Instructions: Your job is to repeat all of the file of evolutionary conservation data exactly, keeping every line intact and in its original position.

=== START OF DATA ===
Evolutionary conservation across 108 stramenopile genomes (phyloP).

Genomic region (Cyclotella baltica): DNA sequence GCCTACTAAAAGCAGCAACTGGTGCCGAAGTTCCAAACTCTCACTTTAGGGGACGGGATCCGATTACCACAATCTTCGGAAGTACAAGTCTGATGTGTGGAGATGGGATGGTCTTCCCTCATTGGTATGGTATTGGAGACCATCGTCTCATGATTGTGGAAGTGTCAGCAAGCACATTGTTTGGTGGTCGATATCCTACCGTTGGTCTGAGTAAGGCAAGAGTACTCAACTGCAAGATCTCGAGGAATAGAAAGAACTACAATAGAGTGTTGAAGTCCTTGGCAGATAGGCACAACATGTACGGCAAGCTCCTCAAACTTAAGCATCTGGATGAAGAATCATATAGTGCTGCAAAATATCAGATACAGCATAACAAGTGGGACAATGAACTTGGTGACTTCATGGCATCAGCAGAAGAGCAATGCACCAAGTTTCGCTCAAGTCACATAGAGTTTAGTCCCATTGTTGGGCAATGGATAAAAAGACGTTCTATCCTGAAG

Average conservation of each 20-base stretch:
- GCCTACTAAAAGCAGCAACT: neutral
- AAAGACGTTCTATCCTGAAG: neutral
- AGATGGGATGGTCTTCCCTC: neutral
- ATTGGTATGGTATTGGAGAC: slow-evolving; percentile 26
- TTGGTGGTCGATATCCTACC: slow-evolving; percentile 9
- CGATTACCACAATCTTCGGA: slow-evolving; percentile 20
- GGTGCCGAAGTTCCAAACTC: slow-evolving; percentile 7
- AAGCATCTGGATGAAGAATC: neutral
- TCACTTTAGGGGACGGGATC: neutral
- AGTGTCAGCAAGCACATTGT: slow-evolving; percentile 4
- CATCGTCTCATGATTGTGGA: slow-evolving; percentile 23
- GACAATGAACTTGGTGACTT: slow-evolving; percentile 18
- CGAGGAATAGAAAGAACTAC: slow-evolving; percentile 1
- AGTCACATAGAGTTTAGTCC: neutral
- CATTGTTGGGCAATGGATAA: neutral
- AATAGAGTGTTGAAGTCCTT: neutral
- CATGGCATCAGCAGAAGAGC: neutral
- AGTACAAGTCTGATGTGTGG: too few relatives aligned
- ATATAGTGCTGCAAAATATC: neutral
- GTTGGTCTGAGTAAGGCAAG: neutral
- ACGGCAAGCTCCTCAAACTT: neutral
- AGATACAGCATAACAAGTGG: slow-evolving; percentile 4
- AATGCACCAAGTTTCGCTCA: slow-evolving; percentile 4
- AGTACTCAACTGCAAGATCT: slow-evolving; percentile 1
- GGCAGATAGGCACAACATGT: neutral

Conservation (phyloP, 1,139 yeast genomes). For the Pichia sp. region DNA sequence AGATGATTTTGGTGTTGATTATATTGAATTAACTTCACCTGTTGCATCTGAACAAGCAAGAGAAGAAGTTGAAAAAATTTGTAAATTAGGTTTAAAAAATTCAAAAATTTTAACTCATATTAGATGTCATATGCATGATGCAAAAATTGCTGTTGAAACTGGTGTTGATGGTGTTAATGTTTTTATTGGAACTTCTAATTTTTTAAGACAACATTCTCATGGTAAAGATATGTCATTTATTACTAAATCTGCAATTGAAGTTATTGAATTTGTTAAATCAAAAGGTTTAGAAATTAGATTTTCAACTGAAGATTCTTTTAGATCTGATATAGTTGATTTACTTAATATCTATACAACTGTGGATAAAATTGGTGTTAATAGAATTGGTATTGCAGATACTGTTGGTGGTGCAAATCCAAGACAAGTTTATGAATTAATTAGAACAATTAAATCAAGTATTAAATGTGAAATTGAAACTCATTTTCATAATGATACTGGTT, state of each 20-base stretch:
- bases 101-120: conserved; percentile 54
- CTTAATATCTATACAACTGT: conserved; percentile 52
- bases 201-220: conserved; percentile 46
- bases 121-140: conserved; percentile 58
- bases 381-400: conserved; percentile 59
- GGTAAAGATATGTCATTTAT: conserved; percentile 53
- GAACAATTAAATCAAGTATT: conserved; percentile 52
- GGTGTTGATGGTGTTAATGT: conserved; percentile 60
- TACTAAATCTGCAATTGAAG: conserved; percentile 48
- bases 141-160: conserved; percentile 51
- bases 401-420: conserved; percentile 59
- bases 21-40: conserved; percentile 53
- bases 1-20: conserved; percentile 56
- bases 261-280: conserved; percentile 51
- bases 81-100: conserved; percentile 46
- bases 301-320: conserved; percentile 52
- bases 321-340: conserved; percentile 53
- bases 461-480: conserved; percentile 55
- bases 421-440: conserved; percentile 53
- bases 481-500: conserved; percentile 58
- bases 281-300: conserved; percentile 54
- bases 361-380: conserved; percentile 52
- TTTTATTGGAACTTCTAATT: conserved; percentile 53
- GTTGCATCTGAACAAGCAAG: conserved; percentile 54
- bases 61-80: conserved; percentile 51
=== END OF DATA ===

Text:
Evolutionary conservation across 108 stramenopile genomes (phyloP).

Genomic region (Cyclotella baltica): DNA sequence GCCTACTAAAAGCAGCAACTGGTGCCGAAGTTCCAAACTCTCACTTTAGGGGACGGGATCCGATTACCACAATCTTCGGAAGTACAAGTCTGATGTGTGGAGATGGGATGGTCTTCCCTCATTGGTATGGTATTGGAGACCATCGTCTCATGATTGTGGAAGTGTCAGCAAGCACATTGTTTGGTGGTCGATATCCTACCGTTGGTCTGAGTAAGGCAAGAGTACTCAACTGCAAGATCTCGAGGAATAGAAAGAACTACAATAGAGTGTTGAAGTCCTTGGCAGATAGGCACAACATGTACGGCAAGCTCCTCAAACTTAAGCATCTGGATGAAGAATCATATAGTGCTGCAAAATATCAGATACAGCATAACAAGTGGGACAATGAACTTGGTGACTTCATGGCATCAGCAGAAGAGCAATGCACCAAGTTTCGCTCAAGTCACATAGAGTTTAGTCCCATTGTTGGGCAATGGATAAAAAGACGTTCTATCCTGAAG

Average conservation of each 20-base stretch:
- GCCTACTAAAAGCAGCAACT: neutral
- AAAGACGTTCTATCCTGAAG: neutral
- AGATGGGATGGTCTTCCCTC: neutral
- ATTGGTATGGTATTGGAGAC: slow-evolving; percentile 26
- TTGGTGGTCGATATCCTACC: slow-evolving; percentile 9
- CGATTACCACAATCTTCGGA: slow-evolving; percentile 20
- GGTGCCGAAGTTCCAAACTC: slow-evolving; percentile 7
- AAGCATCTGGATGAAGAATC: neutral
- TCACTTTAGGGGACGGGATC: neutral
- AGTGTCAGCAAGCACATTGT: slow-evolving; percentile 4
- CATCGTCTCATGATTGTGGA: slow-evolving; percentile 23
- GACAATGAACTTGGTGACTT: slow-evolving; percentile 18
- CGAGGAATAGAAAGAACTAC: slow-evolving; percentile 1
- AGTCACATAGAGTTTAGTCC: neutral
- CATTGTTGGGCAATGGATAA: neutral
- AATAGAGTGTTGAAGTCCTT: neutral
- CATGGCATCAGCAGAAGAGC: neutral
- AGTACAAGTCTGATGTGTGG: too few relatives aligned
- ATATAGTGCTGCAAAATATC: neutral
- GTTGGTCTGAGTAAGGCAAG: neutral
- ACGGCAAGCTCCTCAAACTT: neutral
- AGATACAGCATAACAAGTGG: slow-evolving; percentile 4
- AATGCACCAAGTTTCGCTCA: slow-evolving; percentile 4
- AGTACTCAACTGCAAGATCT: slow-evolving; percentile 1
- GGCAGATAGGCACAACATGT: neutral

Conservation (phyloP, 1,139 yeast genomes). For the Pichia sp. region DNA sequence AGATGATTTTGGTGTTGATTATATTGAATTAACTTCACCTGTTGCATCTGAACAAGCAAGAGAAGAAGTTGAAAAAATTTGTAAATTAGGTTTAAAAAATTCAAAAATTTTAACTCATATTAGATGTCATATGCATGATGCAAAAATTGCTGTTGAAACTGGTGTTGATGGTGTTAATGTTTTTATTGGAACTTCTAATTTTTTAAGACAACATTCTCATGGTAAAGATATGTCATTTATTACTAAATCTGCAATTGAAGTTATTGAATTTGTTAAATCAAAAGGTTTAGAAATTAGATTTTCAACTGAAGATTCTTTTAGATCTGATATAGTTGATTTACTTAATATCTATACAACTGTGGATAAAATTGGTGTTAATAGAATTGGTATTGCAGATACTGTTGGTGGTGCAAATCCAAGACAAGTTTATGAATTAATTAGAACAATTAAATCAAGTATTAAATGTGAAATTGAAACTCATTTTCATAATGATACTGGTT, state of each 20-base stretch:
- bases 101-120: conserved; percentile 54
- CTTAATATCTATACAACTGT: conserved; percentile 52
- bases 201-220: conserved; percentile 46
- bases 121-140: conserved; percentile 58
- bases 381-400: conserved; percentile 59
- GGTAAAGATATGTCATTTAT: conserved; percentile 53
- GAACAATTAAATCAAGTATT: conserved; percentile 52
- GGTGTTGATGGTGTTAATGT: conserved; percentile 60
- TACTAAATCTGCAATTGAAG: conserved; percentile 48
- bases 141-160: conserved; percentile 51
- bases 401-420: conserved; percentile 59
- bases 21-40: conserved; percentile 53
- bases 1-20: conserved; percentile 56
- bases 261-280: conserved; percentile 51
- bases 81-100: conserved; percentile 46
- bases 301-320: conserved; percentile 52
- bases 321-340: conserved; percentile 53
- bases 461-480: conserved; percentile 55
- bases 421-440: conserved; percentile 53
- bases 481-500: conserved; percentile 58
- bases 281-300: conserved; percentile 54
- bases 361-380: conserved; percentile 52
- TTTTATTGGAACTTCTAATT: conserved; percentile 53
- GTTGCATCTGAACAAGCAAG: conserved; percentile 54
- bases 61-80: conserved; percentile 51